After more than 20 years of mapping the need for a deep-water storage reservoir south of Lake Okeechobee, the Florida Senate voted 36-3 Wednesday for an ambitious proposal that will set in motion the $1.5 billion project.
The proposal, SB 10, is a top priority of Senate President Joe Negron, R-Stuart, and will use state and federal money to build a deep-water reservoir to store and clean water before it is released into the Everglades and to avoid toxic discharges into the St. Lucie and Caloosahatchee rivers. The proposal now moves to the House, where it will be woven into negotiations over the budget.
The plan will create at least 240,000 acre feet of storage — that’s about 78 billion gallons — south of the lake by converting 14,000 acres of state land now used as a shallow reservoir to build a deep-water reservoir. It accelerates the timeline for the reservoir and requires congressional approval. Half of the cost will be shared by the federal government because it is already on the list of projects intended to repair the ailing Everglades.
78 billion gallons is how much water, at the low end, this plan for a reservoir south of Lake Okeechobee will hold
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“Southern storage is necessary to stop the toxic discharges and save the Everglades by giving it the clean water it so desperately needs,” said Sen. Rob Bradley, R-Fleming Island, the Senate sponsor of the bill, adding it took 20 years to reach this point “because it’s hard to do but anything that’s hard to do is worthwhile.”'
The vote is a defeat for the sugar industry, which has has vigorously opposed the measure and used the threat of lost jobs for the economically challenged Glades community as a way to lineup initial opposition to the measure among legislators. The industry has worked for 20 years opposing efforts to remove vast tracts of land from the Everglades Agricultural Area and reduce the supply of sugar cane to their profitable mills.
Between 1994 and 2016, sugar companies steered $57.8 million in direct and in-kind contributions to state and local political campaigns, according to an analysis by the Miami Herald/Tampa Bay Times Tallahassee bureau.
Despite that, all but three senators backed Negron’s priority bill. Voting no were Sen. Jeff Clemens, D-Lake Worth, Sen. Victor Torres, D-Kissimmee and Sen. Jeff Brandes, R-St. Petersburg.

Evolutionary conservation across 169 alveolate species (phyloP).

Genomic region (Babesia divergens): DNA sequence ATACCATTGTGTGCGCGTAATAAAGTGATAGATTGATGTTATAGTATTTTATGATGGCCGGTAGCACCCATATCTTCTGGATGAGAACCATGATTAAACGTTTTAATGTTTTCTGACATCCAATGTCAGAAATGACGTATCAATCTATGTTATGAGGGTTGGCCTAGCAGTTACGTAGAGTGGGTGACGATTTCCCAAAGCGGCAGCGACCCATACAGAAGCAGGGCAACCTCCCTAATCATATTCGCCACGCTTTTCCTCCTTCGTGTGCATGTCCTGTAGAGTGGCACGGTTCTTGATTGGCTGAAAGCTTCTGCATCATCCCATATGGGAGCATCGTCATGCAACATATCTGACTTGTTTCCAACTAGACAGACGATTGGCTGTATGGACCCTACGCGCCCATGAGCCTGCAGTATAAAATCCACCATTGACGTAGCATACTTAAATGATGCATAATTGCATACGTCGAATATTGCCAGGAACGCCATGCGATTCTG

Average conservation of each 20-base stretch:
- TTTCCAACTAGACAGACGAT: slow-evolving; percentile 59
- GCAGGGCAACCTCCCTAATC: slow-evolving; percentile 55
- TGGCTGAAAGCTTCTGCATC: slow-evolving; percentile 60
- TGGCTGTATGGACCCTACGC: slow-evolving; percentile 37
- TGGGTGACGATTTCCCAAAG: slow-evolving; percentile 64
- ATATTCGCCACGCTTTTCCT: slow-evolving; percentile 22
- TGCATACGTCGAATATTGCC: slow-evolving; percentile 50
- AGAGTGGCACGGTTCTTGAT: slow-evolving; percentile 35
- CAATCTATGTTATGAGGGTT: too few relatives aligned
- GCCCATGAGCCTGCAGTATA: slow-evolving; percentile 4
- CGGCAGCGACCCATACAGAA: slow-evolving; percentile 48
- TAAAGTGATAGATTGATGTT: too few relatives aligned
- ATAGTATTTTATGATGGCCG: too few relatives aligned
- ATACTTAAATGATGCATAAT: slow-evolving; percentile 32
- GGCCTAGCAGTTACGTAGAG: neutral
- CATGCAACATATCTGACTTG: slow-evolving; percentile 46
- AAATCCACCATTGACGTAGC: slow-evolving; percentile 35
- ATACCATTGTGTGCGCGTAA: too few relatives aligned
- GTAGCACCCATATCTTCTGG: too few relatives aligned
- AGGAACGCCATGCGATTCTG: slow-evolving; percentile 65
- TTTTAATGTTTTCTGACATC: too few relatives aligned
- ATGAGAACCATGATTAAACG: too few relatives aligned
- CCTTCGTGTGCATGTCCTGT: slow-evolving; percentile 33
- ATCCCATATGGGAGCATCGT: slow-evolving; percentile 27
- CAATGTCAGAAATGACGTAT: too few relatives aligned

Now is the time because we have the political will. The science is there. The science demands it, and that science matches the heart and desire to get something done.
Sen. Rob Bradley, R-Fleming Island, the bill sponsor
In an email on Wednesday, the EAA Farmers said they oppose the bill because it is a “farmland grab” that “ignores science and real solutions.”
But proponents say those solutions have also failed to solve the problem and led to polluted discharges in 2016 that caused toxic algae blooms in the St. Lucie and Caloosahatchee estuaries and prompted the governor to declare a state of emergency.
“Now is the time because we have the political will,” Bradley said. “The science is there. The science demands it, and that science matches the heart and desire to get something done.”
Sen. Jack Latvala, R-Clearwater, noted the Everglades Forever Act, which was passed in 1994, first identified the need to build a southern storage reservoir.
“Here we are 23 years later and we’re still working on it,” he said. “There’s been a lot of plans, a lot of false starts. It’s ironic that the bill today is once again recommending the thing we started down the path for in 1998 and 1999.”
The plan the Senate approved Wednesday has been 23 years in the making, starting with the Everglades Forever Act of 1994.
In the last 15 years, regulators, legislators and governors supported repeated delays of strict water quality standards sought by the industry. They agreed to provisions that watered down attempts to use constitutional Amendment 1 to be used to buy farmland for Everglades cleanup. And legislators, as well as water management district officials, pushed clean-up projects on the periphery of the Everglades, not in the heart of the region where working farmland can be displaced.
But after the algae outbreaks led to a public health scare and prompted Florida comparisons to Flint, Michigan, Negron declared that he would use the force of his presidency to end the discharges and build the storage reservoir as his “No. 1 personal priority.”
Latvala commended Negron for showing leadership, “kicking us in the butt, getting us going” and urged the Senate to send it to the House “with a nice, positive vote.”
It was not an easy lift.
Negron’s initial proposal was to buy 60,000 acres of active farmland in the heart of the Everglades Agricultural Area and would have cost $2.4 billion to build the reservoir and purchase the land. But, amid opposition from the sugar industry and the Glades community, the Senate replaced it with a plan that would cost much less and use land the state already owns. The Senate also inserted a prohibition on the state’s using eminent domain to acquire any private lands for the project.
Sen. Linda Stewart, D-Orlando, said she supported the bill because “there’s been a big transformation from the first day we sat down until today.”
Sen. Bobby Powell, D-West Palm Beach, also commended the changes to the bill and wanted to see additional modifications, particularly as it relates to providing economic stimulus programs to the Glades community.
Sen. Kevin Radar, D-Boca Raton, said the problem was created by Martin County elected officials’ “lack of vision,” which allowed septic systems to pollute the lake but gave “lukewarm support for the bill.”
He added: “I don’t think this is the final version of the bill.”